I was a young girl, maybe 10 years old, on my way back from the supermarket when it happened. I lost my grip on the heavy bags I was carrying and they fell to the floor, food tumbling all around me. As I scrambled to pick things up, my heart was pounding. I wasn’t aggravated or annoyed. I wasn’t even concerned that food had spilled. But I was terrified that someone would offer me help!

I quickly, desperately gathered up all the food, hazarding a quick glance around in the hopes that no one had noticed this little drama. After arranging my bags as best I could, I continued on my way, breathing a sigh of relief that no one had tried to help me.My heart was pounding

Years passed, and not too much about me had changed. That self-sufficient child with the grocery bags turned into a self-conscious, stubbornly independent teenager. I always counted out the change and held it in my hand while waiting for the bus, so I would be ready when the time came to pay. G‑d forbid anyone should see me fumbling for change! I’d walk around lost in an unfamiliar neighborhood for an hour rather than ask directions.

And, as a young woman at my grandmother’s side after she’d just lost her daughter—my aunt—I insisted I was doing just fine. I was unable to open up to the social worker who came to speak with us. It was my first encounter with grief, and I suppressed the heavy, raw ache in my throat, plastered on a big, if slightly trembling, smile and breathed a sigh of relief when she moved on.

It wasn’t easy feeling like I had to be Ms. Independent all the time, but I always took it for granted that this was just a part of my personality. It didn’t seem like something I could, or should, try to change.

Things got a lot more complicated after I got married and started having kids. With more people in the equation, there were all kinds of things to consider if I was to maintain my “no-help” policy. Oh, I still tried my best. A sleeping toddler, a baby and four bags needed to get up to my fourth-floor walk-up? No problem, I’ll just wait half-an-hour for my husband, or make five trips up and down, but I would never ask a neighbor for help!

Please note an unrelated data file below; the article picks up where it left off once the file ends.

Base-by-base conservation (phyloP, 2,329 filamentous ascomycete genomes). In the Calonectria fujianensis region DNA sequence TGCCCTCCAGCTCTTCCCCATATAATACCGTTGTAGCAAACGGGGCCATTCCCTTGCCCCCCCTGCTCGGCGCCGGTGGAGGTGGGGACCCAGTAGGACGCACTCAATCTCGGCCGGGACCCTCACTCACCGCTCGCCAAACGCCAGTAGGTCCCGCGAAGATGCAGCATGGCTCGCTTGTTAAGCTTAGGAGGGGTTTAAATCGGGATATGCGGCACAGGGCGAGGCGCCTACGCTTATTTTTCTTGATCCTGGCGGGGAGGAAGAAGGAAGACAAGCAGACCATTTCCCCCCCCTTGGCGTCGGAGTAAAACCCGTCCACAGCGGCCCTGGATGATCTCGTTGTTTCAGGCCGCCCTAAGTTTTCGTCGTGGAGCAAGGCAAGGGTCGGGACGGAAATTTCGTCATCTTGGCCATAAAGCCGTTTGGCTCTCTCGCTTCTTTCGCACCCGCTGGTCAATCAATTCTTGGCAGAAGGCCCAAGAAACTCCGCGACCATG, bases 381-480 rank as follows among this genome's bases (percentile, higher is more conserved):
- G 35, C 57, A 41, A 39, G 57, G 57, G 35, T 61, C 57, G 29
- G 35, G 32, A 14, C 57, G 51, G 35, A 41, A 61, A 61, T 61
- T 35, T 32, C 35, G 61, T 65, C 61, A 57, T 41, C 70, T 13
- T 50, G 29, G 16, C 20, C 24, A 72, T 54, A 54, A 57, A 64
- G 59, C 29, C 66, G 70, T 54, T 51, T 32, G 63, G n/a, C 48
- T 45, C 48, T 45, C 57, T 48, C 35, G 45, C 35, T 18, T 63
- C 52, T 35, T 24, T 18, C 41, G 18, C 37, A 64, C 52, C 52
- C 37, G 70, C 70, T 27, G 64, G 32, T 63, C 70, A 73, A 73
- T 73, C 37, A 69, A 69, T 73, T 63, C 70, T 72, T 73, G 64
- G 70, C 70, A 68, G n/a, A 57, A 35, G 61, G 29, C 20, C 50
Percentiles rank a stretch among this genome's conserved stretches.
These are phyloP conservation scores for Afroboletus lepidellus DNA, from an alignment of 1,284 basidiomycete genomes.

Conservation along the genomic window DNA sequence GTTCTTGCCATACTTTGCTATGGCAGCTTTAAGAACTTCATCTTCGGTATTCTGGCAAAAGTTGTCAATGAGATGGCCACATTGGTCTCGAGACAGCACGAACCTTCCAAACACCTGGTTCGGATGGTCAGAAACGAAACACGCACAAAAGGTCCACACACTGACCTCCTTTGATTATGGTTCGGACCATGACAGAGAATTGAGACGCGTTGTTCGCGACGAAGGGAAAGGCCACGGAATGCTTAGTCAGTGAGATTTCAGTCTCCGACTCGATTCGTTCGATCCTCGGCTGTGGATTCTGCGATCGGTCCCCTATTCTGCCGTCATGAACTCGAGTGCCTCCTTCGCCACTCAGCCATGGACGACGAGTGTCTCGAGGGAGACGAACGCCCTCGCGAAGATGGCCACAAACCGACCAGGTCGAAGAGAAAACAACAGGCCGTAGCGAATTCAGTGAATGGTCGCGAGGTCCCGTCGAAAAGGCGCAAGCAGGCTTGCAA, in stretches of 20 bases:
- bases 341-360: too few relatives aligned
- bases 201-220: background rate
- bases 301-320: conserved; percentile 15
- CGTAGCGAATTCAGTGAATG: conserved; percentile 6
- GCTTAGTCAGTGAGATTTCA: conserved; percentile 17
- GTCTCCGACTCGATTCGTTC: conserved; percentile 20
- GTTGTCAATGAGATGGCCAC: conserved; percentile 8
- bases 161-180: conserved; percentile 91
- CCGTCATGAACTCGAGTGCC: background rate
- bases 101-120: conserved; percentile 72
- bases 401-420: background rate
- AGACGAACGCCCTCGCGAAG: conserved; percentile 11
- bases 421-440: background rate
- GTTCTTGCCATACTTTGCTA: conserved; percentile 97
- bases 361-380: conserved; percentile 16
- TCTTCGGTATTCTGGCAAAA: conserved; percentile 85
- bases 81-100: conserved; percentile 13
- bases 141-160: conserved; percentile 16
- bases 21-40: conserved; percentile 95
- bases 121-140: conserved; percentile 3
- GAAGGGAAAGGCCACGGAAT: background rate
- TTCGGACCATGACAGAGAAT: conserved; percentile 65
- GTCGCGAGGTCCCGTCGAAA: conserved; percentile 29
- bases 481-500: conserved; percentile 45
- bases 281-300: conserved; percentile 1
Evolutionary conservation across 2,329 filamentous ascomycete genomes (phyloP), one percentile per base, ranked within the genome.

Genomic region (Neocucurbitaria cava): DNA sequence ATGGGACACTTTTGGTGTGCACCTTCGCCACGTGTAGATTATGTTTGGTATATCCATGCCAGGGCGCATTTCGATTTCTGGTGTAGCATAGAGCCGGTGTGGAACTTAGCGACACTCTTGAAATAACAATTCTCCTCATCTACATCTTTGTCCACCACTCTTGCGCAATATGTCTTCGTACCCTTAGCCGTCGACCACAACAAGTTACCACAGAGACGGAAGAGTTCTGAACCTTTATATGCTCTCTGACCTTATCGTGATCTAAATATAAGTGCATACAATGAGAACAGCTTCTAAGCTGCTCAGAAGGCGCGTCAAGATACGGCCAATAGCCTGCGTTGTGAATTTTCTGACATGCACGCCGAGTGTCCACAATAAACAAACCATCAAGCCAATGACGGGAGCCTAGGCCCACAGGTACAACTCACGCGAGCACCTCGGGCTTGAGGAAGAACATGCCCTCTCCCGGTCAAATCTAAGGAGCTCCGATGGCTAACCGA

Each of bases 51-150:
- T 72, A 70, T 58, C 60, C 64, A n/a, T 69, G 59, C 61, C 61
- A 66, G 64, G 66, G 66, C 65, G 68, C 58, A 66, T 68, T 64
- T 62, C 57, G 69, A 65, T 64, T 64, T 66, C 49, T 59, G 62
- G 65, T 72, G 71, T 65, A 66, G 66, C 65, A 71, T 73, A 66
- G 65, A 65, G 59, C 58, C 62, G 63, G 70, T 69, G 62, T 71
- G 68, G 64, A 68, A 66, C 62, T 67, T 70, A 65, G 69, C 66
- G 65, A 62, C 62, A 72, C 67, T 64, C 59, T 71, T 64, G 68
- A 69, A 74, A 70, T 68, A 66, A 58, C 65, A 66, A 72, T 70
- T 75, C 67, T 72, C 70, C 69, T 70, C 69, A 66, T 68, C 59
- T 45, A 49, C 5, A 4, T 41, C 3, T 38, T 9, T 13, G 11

Picture me on an airplane at boarding time: four kids, three carry-ons and a husband stuck several rows behind me trying to figure out just which seats, exactly, are ours.

And so on it went, until one day a few years ago when things started to change. The ingredients? A trip to the emergency clinic for my 2-year-old after an allergic reaction, followed by a sleepless night, and my sudden realization the next day that we’d be late to pick up one of the other kids from school.

My husband was sleeping after being at the clinic all night, and I was busy taking care of the baby. What could I do? I was forced to call another mother and ask her to get my son at the same time she picked up her own boy. Silly as it sounds, I was mortified by the realization that she knew I didn’t have it all together, all the time. Had she detected the hint of desperation in my voice under the smooth, chipper exterior I’d tried so hard to maintain?

But something strange happened when I went to pick up my son from her house. I felt a sudden, unexpected closeness with this other mom, as if a barrier between us had been removed. Maybe it was my imagination, but it seemed that she felt it, too. And so, I began to wonder: Could it be that asking for help, making myself vulnerable and small, is actually what G‑d wants me to do?

The more I thought about it, the more I realized what a mistake I’d been making because I finally understood: When I receive something from another person, I’ve truly given them something in return—the ability to give. And out of that exchange, connection is born. And connection—to each other and to G‑d—is one of the most meaningful experiences we can have.It hit me ... I’d been cheating!

Why does the give-and-take exchange create such a powerful connection between people? Perhaps it’s because by giving, we are actually emulating G‑d Himself. One of the reasons He created the world, the Torah teaches, was to give to us. And so when we do chesed, the kindness of giving to others, we are tapping into the reason for existence itself.

When I put these pieces together, it hit me that I’d been cheating—not only myself, but everyone else in my life. This had to change! And so, I slowly began to open up and say “yes” to all kinds of offers I would previously have refused.

To be honest, I still struggle with this. That stubborn, ego-driven voice inside me would like to pretend that it doesn’t need anyone. But that initial realization so many months ago sparked a slow, meaningful change in my life, enriching my relationships with a new energy. So, lately, when I find myself in need, I try to do everyone a favor and ask for help.